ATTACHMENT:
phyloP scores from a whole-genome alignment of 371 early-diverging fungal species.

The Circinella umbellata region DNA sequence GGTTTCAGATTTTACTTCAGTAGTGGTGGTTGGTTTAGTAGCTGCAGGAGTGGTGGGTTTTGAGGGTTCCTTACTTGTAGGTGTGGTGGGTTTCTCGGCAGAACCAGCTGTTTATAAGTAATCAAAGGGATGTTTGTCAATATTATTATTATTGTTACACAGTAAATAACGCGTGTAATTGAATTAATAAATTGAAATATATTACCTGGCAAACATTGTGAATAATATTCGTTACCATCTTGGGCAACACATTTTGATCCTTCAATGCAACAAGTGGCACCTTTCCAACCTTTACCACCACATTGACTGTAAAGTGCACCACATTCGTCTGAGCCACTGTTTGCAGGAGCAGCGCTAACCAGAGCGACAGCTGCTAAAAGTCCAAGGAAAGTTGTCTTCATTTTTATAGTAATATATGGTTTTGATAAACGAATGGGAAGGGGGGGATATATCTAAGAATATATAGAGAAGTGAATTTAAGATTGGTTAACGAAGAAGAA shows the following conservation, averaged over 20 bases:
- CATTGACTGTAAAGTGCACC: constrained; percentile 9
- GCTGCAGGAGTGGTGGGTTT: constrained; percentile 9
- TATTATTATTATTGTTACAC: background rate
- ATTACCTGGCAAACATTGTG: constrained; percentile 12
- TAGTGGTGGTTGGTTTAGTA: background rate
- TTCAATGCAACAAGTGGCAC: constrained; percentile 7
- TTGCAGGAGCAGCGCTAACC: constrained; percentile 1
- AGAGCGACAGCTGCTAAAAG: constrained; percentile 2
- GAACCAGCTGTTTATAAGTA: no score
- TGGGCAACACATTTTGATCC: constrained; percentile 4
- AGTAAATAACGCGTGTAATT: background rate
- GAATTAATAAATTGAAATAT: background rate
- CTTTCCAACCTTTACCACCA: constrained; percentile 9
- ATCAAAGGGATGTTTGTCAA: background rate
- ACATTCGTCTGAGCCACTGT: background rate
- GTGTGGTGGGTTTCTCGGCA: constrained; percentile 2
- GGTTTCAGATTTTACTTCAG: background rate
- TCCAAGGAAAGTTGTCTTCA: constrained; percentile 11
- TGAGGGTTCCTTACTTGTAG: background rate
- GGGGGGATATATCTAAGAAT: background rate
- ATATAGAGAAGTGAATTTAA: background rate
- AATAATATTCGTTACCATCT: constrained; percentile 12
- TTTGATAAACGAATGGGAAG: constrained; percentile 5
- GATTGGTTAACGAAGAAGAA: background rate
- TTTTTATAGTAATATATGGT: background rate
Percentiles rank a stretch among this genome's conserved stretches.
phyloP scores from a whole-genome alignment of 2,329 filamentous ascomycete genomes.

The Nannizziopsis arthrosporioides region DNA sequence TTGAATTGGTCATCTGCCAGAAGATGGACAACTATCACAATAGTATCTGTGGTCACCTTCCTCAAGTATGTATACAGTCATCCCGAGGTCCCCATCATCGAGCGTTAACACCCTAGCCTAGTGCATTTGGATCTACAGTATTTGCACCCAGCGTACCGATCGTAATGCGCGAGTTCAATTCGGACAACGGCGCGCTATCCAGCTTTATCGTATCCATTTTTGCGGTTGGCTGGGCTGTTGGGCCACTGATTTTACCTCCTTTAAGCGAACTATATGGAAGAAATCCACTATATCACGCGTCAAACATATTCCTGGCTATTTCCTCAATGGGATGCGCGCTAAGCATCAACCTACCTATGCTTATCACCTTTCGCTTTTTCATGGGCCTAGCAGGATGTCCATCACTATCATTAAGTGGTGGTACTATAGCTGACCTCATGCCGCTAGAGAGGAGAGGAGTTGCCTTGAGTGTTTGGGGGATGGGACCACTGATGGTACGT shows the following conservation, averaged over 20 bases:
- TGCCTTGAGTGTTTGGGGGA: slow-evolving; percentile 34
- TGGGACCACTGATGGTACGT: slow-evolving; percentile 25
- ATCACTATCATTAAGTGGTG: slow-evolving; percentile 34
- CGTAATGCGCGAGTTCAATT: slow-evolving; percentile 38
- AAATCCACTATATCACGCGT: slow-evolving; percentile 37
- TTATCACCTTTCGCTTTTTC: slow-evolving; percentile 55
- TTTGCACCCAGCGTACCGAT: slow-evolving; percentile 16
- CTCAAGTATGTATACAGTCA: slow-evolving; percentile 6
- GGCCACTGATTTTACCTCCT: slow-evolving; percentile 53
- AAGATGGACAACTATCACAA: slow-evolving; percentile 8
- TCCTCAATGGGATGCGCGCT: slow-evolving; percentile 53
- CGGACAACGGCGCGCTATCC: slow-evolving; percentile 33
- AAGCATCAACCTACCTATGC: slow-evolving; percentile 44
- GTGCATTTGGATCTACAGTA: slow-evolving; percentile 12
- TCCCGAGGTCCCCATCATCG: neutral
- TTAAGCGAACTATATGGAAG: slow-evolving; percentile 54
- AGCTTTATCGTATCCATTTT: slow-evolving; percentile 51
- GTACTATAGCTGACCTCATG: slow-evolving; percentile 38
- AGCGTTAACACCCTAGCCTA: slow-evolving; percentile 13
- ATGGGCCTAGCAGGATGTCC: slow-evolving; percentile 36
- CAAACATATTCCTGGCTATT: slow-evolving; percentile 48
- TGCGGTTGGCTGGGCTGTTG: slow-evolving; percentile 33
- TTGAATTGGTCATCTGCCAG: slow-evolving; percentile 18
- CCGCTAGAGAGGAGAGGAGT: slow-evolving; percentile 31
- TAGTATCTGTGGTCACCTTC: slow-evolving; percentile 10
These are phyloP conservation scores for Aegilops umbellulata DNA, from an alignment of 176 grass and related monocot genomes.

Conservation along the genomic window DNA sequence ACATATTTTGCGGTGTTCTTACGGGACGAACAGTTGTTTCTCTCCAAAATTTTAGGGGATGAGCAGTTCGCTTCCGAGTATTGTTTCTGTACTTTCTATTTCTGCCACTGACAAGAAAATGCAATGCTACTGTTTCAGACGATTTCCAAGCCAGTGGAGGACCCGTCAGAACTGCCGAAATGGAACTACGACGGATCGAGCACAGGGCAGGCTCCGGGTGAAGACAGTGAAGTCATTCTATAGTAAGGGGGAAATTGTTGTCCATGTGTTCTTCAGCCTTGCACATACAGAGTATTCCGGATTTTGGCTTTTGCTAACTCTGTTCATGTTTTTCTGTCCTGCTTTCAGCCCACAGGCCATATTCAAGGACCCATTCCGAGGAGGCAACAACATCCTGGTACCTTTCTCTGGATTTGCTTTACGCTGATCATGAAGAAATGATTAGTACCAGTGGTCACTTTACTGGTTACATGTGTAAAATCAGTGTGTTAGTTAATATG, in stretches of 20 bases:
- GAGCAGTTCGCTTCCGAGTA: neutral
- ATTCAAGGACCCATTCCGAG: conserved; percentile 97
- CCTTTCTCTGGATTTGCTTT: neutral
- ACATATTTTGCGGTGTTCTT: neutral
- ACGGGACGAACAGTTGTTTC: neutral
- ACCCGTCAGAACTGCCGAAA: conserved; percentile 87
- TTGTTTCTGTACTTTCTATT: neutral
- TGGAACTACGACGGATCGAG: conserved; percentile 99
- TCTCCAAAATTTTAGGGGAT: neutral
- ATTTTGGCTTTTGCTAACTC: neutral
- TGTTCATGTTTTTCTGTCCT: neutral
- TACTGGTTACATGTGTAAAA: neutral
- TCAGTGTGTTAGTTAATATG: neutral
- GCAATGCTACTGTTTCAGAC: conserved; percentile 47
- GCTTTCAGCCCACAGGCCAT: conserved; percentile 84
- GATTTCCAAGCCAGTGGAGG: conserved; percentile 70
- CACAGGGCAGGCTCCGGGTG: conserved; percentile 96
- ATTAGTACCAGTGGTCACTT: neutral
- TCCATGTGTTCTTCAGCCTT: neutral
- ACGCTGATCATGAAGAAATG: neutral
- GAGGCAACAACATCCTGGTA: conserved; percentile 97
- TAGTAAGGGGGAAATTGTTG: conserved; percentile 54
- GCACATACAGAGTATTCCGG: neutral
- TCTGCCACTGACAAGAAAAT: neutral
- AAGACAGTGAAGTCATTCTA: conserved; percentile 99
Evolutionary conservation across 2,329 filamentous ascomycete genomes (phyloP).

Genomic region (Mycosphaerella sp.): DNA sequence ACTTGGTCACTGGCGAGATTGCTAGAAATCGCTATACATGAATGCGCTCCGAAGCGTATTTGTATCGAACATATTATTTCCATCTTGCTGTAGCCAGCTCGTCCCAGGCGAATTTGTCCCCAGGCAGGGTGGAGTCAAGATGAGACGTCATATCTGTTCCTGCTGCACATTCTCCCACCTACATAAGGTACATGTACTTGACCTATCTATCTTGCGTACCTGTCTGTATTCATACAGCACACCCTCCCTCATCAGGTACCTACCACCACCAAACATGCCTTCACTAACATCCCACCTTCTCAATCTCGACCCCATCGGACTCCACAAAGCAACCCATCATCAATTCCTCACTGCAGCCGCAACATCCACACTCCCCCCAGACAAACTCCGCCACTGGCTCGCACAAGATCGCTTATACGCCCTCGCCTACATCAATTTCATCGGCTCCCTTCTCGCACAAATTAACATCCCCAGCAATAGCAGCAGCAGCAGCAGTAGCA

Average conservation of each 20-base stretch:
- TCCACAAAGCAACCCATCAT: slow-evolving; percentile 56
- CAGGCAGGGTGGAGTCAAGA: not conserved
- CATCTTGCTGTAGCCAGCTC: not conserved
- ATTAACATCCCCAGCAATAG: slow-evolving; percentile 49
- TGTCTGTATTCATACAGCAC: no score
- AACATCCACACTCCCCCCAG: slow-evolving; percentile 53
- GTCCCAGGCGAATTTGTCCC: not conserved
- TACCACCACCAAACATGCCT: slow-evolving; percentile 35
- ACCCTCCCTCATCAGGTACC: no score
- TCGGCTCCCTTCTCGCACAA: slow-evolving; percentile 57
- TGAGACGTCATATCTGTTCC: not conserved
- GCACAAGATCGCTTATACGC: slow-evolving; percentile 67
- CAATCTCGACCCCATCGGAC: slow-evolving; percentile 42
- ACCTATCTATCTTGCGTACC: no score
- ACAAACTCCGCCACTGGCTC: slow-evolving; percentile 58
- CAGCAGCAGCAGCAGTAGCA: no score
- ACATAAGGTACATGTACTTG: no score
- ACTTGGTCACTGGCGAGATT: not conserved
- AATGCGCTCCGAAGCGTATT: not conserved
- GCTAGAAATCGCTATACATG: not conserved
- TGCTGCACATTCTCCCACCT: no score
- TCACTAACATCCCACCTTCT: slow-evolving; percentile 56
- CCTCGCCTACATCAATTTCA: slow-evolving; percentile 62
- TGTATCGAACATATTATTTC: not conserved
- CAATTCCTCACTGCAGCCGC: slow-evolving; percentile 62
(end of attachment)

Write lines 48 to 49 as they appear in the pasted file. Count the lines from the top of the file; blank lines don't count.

- GTACTATAGCTGACCTCATG: slow-evolving; percentile 38
- AGCGTTAACACCCTAGCCTA: slow-evolving; percentile 13